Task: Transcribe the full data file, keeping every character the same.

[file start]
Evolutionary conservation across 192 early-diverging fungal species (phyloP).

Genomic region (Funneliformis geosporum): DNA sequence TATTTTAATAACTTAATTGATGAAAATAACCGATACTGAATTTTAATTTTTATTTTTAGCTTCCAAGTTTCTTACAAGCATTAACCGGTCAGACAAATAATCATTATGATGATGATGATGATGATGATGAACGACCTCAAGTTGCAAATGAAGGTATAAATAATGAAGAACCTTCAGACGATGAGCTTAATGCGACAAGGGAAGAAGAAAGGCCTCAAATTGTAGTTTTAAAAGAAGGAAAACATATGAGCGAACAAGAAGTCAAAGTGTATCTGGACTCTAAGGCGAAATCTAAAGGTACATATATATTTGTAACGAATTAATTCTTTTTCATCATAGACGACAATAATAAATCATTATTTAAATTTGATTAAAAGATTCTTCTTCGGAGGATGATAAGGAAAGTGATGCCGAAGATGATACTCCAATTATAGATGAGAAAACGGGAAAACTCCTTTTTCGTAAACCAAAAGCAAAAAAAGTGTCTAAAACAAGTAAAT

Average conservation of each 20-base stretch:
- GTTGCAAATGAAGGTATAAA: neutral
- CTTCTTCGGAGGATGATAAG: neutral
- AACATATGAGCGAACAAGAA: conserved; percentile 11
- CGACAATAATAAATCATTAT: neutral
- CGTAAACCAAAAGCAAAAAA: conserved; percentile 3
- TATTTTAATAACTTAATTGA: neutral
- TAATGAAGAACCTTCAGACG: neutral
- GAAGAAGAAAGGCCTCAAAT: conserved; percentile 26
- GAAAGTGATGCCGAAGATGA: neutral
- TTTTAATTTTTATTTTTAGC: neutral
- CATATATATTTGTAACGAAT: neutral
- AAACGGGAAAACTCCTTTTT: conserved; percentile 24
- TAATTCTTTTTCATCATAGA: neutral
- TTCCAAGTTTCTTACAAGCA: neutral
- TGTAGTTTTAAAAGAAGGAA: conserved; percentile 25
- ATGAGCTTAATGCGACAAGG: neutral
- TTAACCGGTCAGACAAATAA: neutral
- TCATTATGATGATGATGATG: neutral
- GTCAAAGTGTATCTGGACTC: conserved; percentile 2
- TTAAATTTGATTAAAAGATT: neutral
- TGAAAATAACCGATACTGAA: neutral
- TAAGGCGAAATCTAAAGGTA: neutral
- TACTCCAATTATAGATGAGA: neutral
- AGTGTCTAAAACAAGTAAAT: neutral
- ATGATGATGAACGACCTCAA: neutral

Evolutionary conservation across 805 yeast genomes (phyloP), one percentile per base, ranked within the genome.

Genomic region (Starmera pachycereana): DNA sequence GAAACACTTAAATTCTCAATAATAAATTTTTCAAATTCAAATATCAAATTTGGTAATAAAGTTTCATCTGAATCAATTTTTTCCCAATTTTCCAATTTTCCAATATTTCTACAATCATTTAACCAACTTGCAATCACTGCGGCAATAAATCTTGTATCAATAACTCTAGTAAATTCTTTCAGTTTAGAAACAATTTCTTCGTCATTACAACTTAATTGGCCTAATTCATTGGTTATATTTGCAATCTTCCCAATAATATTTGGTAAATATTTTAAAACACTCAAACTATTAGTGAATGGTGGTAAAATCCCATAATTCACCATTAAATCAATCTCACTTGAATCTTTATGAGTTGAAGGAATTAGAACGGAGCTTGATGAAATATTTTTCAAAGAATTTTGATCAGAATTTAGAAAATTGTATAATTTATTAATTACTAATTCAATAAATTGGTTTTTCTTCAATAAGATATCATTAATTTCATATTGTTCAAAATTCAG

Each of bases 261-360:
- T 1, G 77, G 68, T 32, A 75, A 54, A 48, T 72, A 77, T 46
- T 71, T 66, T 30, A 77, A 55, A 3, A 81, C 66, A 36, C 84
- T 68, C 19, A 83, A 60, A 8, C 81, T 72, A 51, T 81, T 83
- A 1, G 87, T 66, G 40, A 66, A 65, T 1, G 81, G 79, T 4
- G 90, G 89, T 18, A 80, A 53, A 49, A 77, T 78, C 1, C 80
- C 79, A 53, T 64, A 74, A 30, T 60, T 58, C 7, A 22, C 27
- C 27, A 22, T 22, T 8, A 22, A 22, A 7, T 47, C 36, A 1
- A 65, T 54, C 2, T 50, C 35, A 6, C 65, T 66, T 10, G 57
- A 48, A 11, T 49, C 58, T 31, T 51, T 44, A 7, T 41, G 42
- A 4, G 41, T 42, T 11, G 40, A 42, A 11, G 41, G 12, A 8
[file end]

Evolutionary conservation across 192 early-diverging fungal species (phyloP).

Genomic region (Funneliformis geosporum): DNA sequence TATTTTAATAACTTAATTGATGAAAATAACCGATACTGAATTTTAATTTTTATTTTTAGCTTCCAAGTTTCTTACAAGCATTAACCGGTCAGACAAATAATCATTATGATGATGATGATGATGATGATGAACGACCTCAAGTTGCAAATGAAGGTATAAATAATGAAGAACCTTCAGACGATGAGCTTAATGCGACAAGGGAAGAAGAAAGGCCTCAAATTGTAGTTTTAAAAGAAGGAAAACATATGAGCGAACAAGAAGTCAAAGTGTATCTGGACTCTAAGGCGAAATCTAAAGGTACATATATATTTGTAACGAATTAATTCTTTTTCATCATAGACGACAATAATAAATCATTATTTAAATTTGATTAAAAGATTCTTCTTCGGAGGATGATAAGGAAAGTGATGCCGAAGATGATACTCCAATTATAGATGAGAAAACGGGAAAACTCCTTTTTCGTAAACCAAAAGCAAAAAAAGTGTCTAAAACAAGTAAAT

Average conservation of each 20-base stretch:
- GTTGCAAATGAAGGTATAAA: neutral
- CTTCTTCGGAGGATGATAAG: neutral
- AACATATGAGCGAACAAGAA: conserved; percentile 11
- CGACAATAATAAATCATTAT: neutral
- CGTAAACCAAAAGCAAAAAA: conserved; percentile 3
- TATTTTAATAACTTAATTGA: neutral
- TAATGAAGAACCTTCAGACG: neutral
- GAAGAAGAAAGGCCTCAAAT: conserved; percentile 26
- GAAAGTGATGCCGAAGATGA: neutral
- TTTTAATTTTTATTTTTAGC: neutral
- CATATATATTTGTAACGAAT: neutral
- AAACGGGAAAACTCCTTTTT: conserved; percentile 24
- TAATTCTTTTTCATCATAGA: neutral
- TTCCAAGTTTCTTACAAGCA: neutral
- TGTAGTTTTAAAAGAAGGAA: conserved; percentile 25
- ATGAGCTTAATGCGACAAGG: neutral
- TTAACCGGTCAGACAAATAA: neutral
- TCATTATGATGATGATGATG: neutral
- GTCAAAGTGTATCTGGACTC: conserved; percentile 2
- TTAAATTTGATTAAAAGATT: neutral
- TGAAAATAACCGATACTGAA: neutral
- TAAGGCGAAATCTAAAGGTA: neutral
- TACTCCAATTATAGATGAGA: neutral
- AGTGTCTAAAACAAGTAAAT: neutral
- ATGATGATGAACGACCTCAA: neutral

Evolutionary conservation across 805 yeast genomes (phyloP), one percentile per base, ranked within the genome.

Genomic region (Starmera pachycereana): DNA sequence GAAACACTTAAATTCTCAATAATAAATTTTTCAAATTCAAATATCAAATTTGGTAATAAAGTTTCATCTGAATCAATTTTTTCCCAATTTTCCAATTTTCCAATATTTCTACAATCATTTAACCAACTTGCAATCACTGCGGCAATAAATCTTGTATCAATAACTCTAGTAAATTCTTTCAGTTTAGAAACAATTTCTTCGTCATTACAACTTAATTGGCCTAATTCATTGGTTATATTTGCAATCTTCCCAATAATATTTGGTAAATATTTTAAAACACTCAAACTATTAGTGAATGGTGGTAAAATCCCATAATTCACCATTAAATCAATCTCACTTGAATCTTTATGAGTTGAAGGAATTAGAACGGAGCTTGATGAAATATTTTTCAAAGAATTTTGATCAGAATTTAGAAAATTGTATAATTTATTAATTACTAATTCAATAAATTGGTTTTTCTTCAATAAGATATCATTAATTTCATATTGTTCAAAATTCAG

Each of bases 261-360:
- T 1, G 77, G 68, T 32, A 75, A 54, A 48, T 72, A 77, T 46
- T 71, T 66, T 30, A 77, A 55, A 3, A 81, C 66, A 36, C 84
- T 68, C 19, A 83, A 60, A 8, C 81, T 72, A 51, T 81, T 83
- A 1, G 87, T 66, G 40, A 66, A 65, T 1, G 81, G 79, T 4
- G 90, G 89, T 18, A 80, A 53, A 49, A 77, T 78, C 1, C 80
- C 79, A 53, T 64, A 74, A 30, T 60, T 58, C 7, A 22, C 27
- C 27, A 22, T 22, T 8, A 22, A 22, A 7, T 47, C 36, A 1
- A 65, T 54, C 2, T 50, C 35, A 6, C 65, T 66, T 10, G 57
- A 48, A 11, T 49, C 58, T 31, T 51, T 44, A 7, T 41, G 42
- A 4, G 41, T 42, T 11, G 40, A 42, A 11, G 41, G 12, A 8